Will LGPS pools stick with their operating models?

Pardon the Interruption

This article is just an example of the content available to mallowstreet members.

On average over 150 pieces of new content are published from across the industry per month on mallowstreet. Members get access to the latest developments, industry views and a range of in-depth research.

All the content on mallowstreet is accredited for CPD by the PMI and is available to trustees for free.

A £34bn local authority pension pool has launched a tender for an authorised contractual scheme operator. As some pool operator contracts come to an end and the government wants to see further consolidation, will LGPS pools revisit their structure?  

The Access pool is procuring for a five-year contract from March 2025 – with the option to extend by five years – in an exercise led by Hampshire County Council and which closes on 10 May. Access selected Link Fund Solutions, now Waystone Group, in March 2018 for seven years.   

Access looks after most of the pension assets of Cambridgeshire, East Sussex, West Sussex, Essex, Hampshire, Hertfordshire, Isle of Wight, Kent, Norfolk, Suffolk and West Northamptonshire, with the Access Support Unit in Essex providing day-to-day support.  

What are the current operating models?  

There are two main pooling models currently adopted by the LGPS. In some pools, a pool company is structured as an FCA-regulated entity owned by the underlying administering authorities.  
“The pool companies under this approach will have responsibility for the design and set-up of all the investment solutions offered to their funds. They may or may not have in-house investment management capabilities but will be responsible for selection and monitoring of any third-party investment managers,” explains Iain Campbell, who heads up LGPS investment at consultancy Hymans Robertson. 
Other pools, while governed by the LGPS, have outsourced their fund operator. In these cases, the pool is formed with a joint committee, set up under legal terms such as an inter-authority agreement, to represent the underlying local authorities. Under this model, the committee selects and monitors the pool operator, which sets up investment solutions that the funds will invest in. The operator is responsible for the selection and monitoring of asset managers, with the LGPS funds providing input around their needs. 
“Both structures offer similar benefits, they are simply delivered in different ways,” Campbell says. 
As well as these two core models, he stresses that pooling has also been achieved through:  


What are the chances of a reset? 

The operating models of the eight Local Government Pension Scheme pools in England and Wales are all slightly different, says Mike Weston, a professional trustee at Pi Partnership and former chief executive of LGPS Central. While five of them have Financial Conduct Authority-regulated pool companies, one has “no real pool infrastructure at all", and two – including Access – have outsourced their ACS operator and their investment provider, he notes.  

The pros and cons of the various models “will depend on who you speak to”, says Weston, and points out that there is no shared framework for assessing and comparing the success of the current pool companies.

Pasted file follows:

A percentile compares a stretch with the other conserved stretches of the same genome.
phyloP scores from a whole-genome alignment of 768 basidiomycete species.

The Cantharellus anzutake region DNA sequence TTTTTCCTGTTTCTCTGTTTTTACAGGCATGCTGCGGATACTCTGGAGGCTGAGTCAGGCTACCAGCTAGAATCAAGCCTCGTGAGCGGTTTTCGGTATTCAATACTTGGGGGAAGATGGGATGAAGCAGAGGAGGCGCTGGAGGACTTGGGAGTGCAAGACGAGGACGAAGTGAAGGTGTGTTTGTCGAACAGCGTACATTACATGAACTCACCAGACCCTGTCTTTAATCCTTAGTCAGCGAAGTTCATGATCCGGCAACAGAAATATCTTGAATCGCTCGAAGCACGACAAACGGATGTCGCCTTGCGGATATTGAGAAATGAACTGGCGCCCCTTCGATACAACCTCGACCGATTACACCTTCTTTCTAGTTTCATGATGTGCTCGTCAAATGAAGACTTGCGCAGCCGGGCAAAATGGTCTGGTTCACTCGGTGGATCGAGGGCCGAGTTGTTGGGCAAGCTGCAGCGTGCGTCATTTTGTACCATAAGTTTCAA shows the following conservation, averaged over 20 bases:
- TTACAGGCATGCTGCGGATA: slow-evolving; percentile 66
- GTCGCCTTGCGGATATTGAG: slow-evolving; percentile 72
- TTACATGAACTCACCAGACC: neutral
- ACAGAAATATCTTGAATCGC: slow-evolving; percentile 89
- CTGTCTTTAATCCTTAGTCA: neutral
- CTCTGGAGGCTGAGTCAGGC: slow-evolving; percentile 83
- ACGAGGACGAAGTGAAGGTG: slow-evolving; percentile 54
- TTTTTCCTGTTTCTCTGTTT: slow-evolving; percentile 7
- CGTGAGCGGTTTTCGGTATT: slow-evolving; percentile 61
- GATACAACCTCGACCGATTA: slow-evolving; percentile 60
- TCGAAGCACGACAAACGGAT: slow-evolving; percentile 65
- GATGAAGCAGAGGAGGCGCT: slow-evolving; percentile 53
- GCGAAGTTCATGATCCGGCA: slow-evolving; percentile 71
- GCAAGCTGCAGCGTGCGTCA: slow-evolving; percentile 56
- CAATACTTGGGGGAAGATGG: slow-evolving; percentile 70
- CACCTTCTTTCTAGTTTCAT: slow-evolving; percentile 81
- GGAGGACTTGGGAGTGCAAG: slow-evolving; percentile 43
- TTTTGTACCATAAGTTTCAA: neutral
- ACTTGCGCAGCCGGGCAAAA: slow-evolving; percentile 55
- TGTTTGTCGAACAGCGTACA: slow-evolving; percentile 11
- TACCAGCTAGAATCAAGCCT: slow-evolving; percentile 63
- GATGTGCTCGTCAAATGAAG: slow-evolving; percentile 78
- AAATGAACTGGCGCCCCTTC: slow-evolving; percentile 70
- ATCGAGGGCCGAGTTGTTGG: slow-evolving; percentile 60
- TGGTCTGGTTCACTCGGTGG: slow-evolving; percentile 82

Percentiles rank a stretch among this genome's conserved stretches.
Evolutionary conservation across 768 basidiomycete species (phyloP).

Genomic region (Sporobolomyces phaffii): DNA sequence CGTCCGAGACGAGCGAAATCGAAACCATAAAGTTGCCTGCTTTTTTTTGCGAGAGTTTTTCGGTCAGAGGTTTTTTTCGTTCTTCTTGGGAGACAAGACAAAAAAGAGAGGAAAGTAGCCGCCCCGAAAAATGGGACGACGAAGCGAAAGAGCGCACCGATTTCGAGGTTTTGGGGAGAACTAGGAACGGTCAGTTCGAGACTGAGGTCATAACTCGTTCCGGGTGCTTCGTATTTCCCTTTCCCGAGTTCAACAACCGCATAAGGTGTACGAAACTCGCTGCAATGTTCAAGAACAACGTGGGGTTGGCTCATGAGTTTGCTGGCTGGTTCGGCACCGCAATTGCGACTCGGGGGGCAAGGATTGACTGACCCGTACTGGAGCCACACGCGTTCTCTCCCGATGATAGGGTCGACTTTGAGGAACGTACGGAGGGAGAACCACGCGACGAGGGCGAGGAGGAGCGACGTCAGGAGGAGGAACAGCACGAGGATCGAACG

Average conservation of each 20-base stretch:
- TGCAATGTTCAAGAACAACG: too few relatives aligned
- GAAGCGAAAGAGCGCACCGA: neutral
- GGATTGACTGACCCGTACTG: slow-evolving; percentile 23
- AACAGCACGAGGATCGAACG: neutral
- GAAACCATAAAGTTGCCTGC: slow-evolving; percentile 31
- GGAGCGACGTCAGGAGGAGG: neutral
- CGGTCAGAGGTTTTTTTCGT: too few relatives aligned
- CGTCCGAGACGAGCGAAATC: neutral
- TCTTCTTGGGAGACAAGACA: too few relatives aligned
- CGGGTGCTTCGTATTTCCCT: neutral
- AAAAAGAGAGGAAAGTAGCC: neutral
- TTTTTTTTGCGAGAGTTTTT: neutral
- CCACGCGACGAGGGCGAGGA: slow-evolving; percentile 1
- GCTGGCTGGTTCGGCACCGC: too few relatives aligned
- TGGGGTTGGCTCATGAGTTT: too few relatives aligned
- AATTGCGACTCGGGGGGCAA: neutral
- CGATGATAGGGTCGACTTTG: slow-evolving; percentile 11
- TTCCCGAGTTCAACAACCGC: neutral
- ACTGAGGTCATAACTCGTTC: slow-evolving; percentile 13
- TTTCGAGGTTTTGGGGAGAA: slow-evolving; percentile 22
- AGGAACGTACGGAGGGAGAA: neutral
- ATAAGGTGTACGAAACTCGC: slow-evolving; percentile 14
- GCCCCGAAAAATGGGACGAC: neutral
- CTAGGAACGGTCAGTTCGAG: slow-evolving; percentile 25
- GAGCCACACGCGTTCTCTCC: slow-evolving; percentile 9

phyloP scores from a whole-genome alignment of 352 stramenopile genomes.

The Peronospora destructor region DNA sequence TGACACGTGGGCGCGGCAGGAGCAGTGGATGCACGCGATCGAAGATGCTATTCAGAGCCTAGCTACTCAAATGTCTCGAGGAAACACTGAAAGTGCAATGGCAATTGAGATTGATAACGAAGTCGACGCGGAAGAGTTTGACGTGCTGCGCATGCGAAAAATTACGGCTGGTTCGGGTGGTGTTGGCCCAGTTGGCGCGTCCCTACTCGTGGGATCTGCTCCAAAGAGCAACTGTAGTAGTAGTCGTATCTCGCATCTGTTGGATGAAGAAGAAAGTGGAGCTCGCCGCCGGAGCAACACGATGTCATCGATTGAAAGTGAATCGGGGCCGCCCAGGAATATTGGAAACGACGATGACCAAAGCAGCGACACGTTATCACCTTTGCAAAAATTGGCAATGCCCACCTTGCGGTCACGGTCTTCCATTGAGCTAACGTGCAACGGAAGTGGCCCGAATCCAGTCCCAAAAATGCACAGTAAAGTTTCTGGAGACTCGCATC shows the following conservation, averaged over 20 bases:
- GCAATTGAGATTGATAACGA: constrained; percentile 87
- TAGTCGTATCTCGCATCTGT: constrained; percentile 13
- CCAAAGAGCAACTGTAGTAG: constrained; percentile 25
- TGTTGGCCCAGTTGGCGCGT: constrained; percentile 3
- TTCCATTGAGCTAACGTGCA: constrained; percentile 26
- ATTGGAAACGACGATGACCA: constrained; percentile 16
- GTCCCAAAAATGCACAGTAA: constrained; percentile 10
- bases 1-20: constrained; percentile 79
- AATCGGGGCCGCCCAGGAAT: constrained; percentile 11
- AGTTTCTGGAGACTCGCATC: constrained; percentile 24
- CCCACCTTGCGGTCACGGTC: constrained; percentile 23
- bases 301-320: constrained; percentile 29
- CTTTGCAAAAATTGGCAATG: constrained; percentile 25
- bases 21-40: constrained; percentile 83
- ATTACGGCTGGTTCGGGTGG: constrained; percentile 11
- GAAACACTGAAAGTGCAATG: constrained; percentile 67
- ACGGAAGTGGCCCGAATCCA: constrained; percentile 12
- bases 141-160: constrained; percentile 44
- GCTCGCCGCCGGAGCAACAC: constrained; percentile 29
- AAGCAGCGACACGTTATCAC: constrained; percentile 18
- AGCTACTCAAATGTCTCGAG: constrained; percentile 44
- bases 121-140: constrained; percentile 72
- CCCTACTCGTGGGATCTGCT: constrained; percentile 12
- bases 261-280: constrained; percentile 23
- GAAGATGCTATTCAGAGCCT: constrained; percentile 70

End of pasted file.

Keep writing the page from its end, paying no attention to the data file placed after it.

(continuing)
The lack of comparability is perhaps contributing to the fact that pools have thus far kept the same operating models they chose at the outset of pooling. Weston thinks there is no reason why these could not change, provided all of a pool’s stakeholders were in favour. 
However, “at the moment, pools are more focussed on delivering good investment performance, responsible investment, cost savings, internal governance and how to react to the government’s consolidation agenda, than on fundamentally changing their operating models”, he noted.  
Chancellor Jeremy Hunt said in the Autumn Statement 2023 that LGPS pools should reach £200bn. In a consultation response that followed, the Department for Levelling Up, Housing & Communities said that because the LGPS could reach around £950bn in 2040, “we should therefore look towards a smaller number of pools with assets under management averaging £200bn in the future”.    
While contributions and investment returns will mean pools will grow organically, some pools will therefore need to merge if the proposal goes through. Weston thinks that within a merger, the pool operating structure would be reviewed and could be one of the things that change.  
Ultimately, there are several factors at play, however. So whether this would happen would partly depend on which pools are pursuing the merger and what their exiting operating models are, he adds.  
Campbell agrees that “in theory, [operating models] could be changed”, adding: “Whatever model has been chosen, there will be evolution over time as pools extend the range of services provided and the needs of partner funds evolve.” 
He thinks it is too early to say what impact the government’s £200bn target for pool size will have on pools and their operating models, observing that this goal is longer term and that pools will grow naturally. 
For Campbell, it is not clear that it is a useful objective, however: “There is no hard and fast evidence that this is the right goal. There are other considerations such as the size of specific investment mandates to optimise scale benefits, regardless of the overall size of the pool.”  
Do you expect operating models to evolve and how? 

More from mallowstreet